In the first finding of the 2012 proxy season, James Copland, director of Manhattan Institute's Center for Legal Policy, discovered quantitative evidence via the Proxy Monitor database that institutional shareholders appear to be relying heavily upon Institutional Shareholder Services (ISS), the institutional shareholder advisory firm, for decisions on executive compensation packages. Copland notes that most shareholder proposals thus far in 2012 are related to corporate governance, rather than executive compensation or social or political issues. Among the Fortune 200 companies to have held their annual meetings to date, the only shareholder proposals to gain majority support are those to declassify the board and to require majority voting for directors.
As evidenced by the recent Wall Street Journal article, The Corporate Disclosure Assault: Unions and liberal activists are using proxy rules to attack business political speech, the shareholder activism issue has generated widespread concern. Proxy Monitor plans to respond to that concern with up-to-date tracking and analysis of the 2012 proxy season.
In a recent op-ed, Copland expressed his concern for the increasing influence of ISS in the current season:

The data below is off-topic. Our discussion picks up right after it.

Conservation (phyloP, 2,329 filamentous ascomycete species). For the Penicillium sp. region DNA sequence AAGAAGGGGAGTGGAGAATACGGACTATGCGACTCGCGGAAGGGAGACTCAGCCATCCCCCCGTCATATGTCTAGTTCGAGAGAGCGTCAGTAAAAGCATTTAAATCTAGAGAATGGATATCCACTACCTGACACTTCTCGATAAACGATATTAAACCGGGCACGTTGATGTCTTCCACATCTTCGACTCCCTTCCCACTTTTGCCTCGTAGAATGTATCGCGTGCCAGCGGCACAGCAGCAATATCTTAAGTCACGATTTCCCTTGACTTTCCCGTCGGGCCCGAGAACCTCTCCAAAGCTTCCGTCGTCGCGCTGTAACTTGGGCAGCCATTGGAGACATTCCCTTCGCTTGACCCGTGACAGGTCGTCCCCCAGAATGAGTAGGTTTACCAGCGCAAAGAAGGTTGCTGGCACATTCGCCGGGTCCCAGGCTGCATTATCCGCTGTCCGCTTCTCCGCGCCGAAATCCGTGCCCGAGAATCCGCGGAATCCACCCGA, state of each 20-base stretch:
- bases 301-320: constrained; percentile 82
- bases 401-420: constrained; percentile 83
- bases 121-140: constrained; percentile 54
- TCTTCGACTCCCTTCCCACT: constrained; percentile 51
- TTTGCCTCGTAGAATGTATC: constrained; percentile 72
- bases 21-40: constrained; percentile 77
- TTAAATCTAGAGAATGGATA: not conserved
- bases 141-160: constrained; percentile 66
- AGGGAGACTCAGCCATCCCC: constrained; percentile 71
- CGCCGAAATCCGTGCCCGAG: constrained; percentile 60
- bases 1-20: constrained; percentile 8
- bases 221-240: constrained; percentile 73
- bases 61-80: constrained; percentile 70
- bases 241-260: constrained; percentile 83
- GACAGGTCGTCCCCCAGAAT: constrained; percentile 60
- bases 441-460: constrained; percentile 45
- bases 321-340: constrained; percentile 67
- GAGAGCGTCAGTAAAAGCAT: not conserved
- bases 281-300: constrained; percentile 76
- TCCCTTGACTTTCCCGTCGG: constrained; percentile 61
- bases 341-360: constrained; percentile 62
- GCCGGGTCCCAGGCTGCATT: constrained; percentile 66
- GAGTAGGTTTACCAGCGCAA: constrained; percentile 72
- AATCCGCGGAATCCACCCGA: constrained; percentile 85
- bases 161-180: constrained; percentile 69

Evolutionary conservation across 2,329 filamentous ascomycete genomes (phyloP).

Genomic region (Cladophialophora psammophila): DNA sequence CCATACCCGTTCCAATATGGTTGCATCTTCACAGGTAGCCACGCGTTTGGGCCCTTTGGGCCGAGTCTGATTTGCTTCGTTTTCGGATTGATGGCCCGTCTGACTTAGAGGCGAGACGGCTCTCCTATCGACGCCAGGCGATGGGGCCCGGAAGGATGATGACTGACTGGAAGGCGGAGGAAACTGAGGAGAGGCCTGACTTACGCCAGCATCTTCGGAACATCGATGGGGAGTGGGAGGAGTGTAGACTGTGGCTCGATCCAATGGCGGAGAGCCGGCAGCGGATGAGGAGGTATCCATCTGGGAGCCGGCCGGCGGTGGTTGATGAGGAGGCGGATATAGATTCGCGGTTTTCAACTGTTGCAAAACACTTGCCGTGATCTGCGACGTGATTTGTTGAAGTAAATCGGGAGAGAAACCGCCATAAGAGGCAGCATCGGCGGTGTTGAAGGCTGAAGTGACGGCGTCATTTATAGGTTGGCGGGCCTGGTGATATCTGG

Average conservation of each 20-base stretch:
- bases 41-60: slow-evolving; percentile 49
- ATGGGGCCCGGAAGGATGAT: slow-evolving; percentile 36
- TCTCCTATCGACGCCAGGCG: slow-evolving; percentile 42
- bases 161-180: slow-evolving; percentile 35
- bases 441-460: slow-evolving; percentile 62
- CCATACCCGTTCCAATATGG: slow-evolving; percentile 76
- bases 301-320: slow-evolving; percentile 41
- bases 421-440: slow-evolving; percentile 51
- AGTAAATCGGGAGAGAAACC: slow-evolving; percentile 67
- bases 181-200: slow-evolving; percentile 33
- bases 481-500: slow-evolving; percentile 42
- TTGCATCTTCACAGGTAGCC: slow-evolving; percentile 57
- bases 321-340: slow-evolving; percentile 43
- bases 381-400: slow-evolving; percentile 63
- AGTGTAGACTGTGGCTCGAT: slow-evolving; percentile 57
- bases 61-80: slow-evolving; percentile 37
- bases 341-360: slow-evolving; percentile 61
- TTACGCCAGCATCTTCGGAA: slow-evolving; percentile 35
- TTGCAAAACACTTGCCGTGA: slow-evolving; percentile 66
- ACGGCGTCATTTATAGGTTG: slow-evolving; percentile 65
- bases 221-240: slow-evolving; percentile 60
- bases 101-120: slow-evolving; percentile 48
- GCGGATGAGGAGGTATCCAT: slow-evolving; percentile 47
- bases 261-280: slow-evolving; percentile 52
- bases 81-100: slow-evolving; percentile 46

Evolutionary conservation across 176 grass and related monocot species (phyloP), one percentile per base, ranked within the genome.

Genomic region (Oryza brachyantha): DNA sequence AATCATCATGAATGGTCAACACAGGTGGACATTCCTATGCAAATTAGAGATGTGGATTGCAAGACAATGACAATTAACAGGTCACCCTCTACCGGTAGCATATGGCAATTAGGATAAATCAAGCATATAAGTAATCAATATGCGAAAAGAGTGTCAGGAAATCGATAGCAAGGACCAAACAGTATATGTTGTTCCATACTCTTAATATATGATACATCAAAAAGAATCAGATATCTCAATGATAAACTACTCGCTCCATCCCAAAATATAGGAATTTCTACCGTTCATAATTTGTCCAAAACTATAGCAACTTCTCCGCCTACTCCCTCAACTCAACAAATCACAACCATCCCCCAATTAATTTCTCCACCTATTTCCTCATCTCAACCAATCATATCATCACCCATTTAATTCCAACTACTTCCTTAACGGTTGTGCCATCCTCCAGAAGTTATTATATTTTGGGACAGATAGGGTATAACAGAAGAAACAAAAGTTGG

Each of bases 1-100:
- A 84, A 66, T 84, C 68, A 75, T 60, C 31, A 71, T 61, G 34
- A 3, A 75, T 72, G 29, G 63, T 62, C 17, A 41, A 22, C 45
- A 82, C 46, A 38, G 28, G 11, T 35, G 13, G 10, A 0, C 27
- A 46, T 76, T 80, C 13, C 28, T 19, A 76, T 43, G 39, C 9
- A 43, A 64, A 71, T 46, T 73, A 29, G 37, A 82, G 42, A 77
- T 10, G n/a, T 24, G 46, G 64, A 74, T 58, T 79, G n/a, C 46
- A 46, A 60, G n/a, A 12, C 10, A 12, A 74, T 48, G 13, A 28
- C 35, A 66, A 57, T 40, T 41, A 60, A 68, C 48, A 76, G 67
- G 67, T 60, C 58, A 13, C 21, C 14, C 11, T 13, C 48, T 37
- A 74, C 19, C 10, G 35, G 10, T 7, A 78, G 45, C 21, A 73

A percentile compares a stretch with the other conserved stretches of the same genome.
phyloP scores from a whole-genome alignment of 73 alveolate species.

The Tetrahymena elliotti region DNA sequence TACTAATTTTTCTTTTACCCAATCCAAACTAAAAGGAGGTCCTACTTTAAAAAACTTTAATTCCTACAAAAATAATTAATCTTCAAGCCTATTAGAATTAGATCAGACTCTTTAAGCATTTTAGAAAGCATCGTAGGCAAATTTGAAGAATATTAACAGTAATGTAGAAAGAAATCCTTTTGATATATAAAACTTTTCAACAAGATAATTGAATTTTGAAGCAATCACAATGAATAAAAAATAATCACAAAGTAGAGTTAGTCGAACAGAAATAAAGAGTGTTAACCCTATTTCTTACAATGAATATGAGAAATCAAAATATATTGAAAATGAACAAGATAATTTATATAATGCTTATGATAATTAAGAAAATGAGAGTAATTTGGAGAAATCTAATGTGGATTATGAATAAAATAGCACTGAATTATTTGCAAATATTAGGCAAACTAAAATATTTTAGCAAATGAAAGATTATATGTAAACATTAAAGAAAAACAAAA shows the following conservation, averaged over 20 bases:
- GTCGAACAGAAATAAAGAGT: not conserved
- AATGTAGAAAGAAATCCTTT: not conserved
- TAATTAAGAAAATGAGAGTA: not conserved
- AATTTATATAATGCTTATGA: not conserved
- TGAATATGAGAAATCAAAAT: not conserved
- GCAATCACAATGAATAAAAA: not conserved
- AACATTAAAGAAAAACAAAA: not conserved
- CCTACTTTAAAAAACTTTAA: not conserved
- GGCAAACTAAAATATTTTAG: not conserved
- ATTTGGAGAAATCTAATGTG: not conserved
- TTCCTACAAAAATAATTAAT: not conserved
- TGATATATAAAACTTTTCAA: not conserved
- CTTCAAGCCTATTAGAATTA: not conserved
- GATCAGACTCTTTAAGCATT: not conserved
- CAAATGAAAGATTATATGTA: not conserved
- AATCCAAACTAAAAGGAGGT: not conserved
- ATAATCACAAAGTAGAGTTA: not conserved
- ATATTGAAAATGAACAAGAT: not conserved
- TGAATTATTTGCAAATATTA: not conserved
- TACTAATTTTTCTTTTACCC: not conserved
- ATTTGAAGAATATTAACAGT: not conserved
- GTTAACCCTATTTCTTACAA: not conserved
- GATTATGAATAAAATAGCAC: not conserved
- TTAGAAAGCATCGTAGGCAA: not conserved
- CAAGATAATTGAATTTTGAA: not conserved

Since ISS's position almost certainly helped to influence the markedly different shareholder votes on pay packages, it would seem that an unintended side effect of Dodd-Frank-mandated say-on-pay votes is to give the proxy advisory firm a major "gatekeeper" role over executive pay. ISS's strengthened position might be enhanced further if institutional investors heed its newly promulgated advice to challenge management to respond whenever fewer than 70 percent of shareholders approve of board-proposed compensation packages--a position that would seem to be rather self-fulfilling given ISS's influence over the votes in the first place. Given that many of ISS's clients are labor-union pension funds and social-investing funds that may be motivated by issues other than maximizing shareholder value--and have respectively sponsored one-third and one-fifth of all shareholder proposals to date in 2012--I'll be watching the proxy advisory firm's role closely.
What else will I be watching in the upcoming annual meeting season? I'll be paying particular attention to certain classes of shareholder proposals in which union and social funds have taken a special interest:
Point of Law will be tracking the monthly Findings on ProxyMonitor.org to report on trends during this very important 2012 proxy season.